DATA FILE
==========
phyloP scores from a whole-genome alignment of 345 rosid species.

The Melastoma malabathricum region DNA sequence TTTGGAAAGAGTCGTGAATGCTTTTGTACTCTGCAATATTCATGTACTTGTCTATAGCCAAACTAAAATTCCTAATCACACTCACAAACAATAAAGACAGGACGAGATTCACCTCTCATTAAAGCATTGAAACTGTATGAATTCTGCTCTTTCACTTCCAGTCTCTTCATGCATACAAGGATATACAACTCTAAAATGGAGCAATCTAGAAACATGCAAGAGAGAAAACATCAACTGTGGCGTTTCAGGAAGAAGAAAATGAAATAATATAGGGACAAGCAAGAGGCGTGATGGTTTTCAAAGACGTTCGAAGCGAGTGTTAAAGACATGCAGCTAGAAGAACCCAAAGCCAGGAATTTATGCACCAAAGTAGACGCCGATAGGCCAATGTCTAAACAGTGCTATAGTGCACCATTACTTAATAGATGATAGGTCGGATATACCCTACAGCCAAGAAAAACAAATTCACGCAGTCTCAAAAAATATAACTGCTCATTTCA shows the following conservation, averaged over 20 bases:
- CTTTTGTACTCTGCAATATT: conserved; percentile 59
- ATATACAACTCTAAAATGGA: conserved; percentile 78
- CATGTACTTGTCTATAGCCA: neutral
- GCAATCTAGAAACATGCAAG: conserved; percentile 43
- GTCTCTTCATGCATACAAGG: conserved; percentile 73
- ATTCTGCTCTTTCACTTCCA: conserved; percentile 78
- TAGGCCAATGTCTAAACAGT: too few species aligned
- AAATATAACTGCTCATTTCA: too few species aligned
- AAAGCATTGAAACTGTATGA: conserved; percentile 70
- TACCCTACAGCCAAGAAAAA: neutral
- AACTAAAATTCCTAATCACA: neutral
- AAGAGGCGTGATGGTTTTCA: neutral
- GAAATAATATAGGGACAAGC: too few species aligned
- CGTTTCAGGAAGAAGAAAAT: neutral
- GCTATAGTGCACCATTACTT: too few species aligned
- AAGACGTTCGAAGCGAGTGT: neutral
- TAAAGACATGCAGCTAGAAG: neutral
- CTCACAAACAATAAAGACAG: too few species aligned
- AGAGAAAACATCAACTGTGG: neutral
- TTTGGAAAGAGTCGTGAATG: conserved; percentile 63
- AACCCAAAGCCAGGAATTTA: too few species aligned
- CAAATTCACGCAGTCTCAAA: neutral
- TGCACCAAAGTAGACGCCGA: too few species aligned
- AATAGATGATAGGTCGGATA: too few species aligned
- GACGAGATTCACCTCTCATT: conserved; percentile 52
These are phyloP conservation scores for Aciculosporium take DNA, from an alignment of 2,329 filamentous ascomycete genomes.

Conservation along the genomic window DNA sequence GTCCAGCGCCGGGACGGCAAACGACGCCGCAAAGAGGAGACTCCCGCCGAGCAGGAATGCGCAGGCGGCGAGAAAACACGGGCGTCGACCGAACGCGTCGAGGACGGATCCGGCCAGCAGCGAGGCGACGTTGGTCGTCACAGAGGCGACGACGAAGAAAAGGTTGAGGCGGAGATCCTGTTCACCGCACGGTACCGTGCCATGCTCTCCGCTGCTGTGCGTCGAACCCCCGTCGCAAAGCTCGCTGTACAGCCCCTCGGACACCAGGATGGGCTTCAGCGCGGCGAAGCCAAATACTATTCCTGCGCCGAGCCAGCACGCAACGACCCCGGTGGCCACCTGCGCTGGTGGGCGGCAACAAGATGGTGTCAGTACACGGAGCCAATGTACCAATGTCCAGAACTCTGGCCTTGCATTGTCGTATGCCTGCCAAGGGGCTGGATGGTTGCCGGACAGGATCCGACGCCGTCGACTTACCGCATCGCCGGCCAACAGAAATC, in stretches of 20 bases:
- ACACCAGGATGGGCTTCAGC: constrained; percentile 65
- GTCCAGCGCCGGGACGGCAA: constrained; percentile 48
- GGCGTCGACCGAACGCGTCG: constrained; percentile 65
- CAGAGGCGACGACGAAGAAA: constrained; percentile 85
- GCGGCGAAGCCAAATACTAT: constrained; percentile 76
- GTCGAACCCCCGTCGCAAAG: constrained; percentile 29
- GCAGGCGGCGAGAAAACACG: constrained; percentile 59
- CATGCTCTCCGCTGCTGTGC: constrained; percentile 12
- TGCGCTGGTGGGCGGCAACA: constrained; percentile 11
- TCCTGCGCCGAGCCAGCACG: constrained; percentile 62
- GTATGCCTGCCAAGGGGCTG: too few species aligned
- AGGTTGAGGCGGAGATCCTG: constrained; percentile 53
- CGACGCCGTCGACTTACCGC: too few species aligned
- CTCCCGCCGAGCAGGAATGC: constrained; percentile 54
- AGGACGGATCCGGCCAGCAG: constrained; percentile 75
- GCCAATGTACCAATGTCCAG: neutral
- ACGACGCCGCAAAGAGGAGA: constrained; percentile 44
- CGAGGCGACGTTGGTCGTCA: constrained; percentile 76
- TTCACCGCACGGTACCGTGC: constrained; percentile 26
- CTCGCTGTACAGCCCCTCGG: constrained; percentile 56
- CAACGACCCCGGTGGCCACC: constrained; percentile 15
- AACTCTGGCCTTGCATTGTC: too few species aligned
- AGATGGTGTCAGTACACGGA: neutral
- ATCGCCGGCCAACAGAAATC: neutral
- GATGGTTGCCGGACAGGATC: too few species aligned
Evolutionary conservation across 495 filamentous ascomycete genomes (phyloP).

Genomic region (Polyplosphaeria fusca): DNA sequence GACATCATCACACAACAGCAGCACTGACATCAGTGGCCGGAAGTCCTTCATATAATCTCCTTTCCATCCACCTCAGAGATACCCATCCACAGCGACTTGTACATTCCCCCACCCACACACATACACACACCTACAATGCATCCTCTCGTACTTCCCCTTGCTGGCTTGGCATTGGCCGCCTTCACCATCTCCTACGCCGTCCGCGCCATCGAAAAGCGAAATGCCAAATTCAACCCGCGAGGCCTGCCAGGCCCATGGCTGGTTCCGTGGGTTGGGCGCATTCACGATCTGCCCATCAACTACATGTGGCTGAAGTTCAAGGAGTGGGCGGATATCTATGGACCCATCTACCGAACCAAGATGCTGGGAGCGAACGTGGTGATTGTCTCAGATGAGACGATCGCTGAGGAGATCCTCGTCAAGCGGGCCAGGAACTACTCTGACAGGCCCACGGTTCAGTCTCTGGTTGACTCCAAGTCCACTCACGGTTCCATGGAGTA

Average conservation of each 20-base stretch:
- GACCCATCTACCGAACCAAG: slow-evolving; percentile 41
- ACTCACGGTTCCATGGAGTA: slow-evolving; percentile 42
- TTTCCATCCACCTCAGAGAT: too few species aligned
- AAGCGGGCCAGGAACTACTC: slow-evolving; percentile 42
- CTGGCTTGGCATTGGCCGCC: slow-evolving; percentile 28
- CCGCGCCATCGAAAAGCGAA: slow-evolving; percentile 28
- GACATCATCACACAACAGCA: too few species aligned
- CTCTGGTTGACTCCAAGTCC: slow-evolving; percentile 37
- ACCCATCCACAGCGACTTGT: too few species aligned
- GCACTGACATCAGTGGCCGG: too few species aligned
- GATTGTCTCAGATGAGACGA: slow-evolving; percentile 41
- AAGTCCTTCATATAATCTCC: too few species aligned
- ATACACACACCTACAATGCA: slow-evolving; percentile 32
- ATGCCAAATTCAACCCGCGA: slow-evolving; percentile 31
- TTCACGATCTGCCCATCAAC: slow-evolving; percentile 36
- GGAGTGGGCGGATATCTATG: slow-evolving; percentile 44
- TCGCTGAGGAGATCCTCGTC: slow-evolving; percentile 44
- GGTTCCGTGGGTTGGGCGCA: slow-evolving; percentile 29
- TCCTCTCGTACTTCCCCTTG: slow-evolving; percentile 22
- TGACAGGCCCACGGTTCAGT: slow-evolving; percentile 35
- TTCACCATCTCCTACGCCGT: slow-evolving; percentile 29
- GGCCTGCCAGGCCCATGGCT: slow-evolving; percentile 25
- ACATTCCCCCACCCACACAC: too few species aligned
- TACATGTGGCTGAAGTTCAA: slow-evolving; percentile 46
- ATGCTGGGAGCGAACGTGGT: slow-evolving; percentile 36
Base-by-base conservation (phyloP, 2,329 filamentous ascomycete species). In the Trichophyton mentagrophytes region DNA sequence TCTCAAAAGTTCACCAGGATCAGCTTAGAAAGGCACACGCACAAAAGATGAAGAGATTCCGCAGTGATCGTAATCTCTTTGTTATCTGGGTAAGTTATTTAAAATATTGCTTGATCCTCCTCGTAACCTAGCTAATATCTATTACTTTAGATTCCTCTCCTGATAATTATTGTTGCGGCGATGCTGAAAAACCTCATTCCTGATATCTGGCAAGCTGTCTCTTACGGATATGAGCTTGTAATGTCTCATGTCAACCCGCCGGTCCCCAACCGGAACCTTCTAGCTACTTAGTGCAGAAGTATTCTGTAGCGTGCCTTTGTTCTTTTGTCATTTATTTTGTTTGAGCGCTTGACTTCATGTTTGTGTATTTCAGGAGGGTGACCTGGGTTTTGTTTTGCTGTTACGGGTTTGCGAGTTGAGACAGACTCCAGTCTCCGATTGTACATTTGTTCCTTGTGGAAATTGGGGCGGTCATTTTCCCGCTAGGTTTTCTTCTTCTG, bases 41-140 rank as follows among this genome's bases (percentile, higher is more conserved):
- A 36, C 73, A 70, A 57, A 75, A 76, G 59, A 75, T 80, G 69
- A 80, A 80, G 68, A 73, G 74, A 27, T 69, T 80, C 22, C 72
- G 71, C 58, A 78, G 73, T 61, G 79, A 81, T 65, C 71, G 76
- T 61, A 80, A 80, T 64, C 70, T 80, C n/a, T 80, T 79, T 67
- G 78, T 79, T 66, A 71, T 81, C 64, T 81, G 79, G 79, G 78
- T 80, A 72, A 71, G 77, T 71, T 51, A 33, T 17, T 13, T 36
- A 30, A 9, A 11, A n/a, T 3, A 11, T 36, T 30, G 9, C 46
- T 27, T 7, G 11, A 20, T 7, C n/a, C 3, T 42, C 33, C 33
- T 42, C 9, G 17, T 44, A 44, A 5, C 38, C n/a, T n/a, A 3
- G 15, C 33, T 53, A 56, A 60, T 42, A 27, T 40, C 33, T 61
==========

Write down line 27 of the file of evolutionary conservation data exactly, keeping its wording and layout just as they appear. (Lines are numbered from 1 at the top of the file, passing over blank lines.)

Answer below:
- GACGAGATTCACCTCTCATT: conserved; percentile 52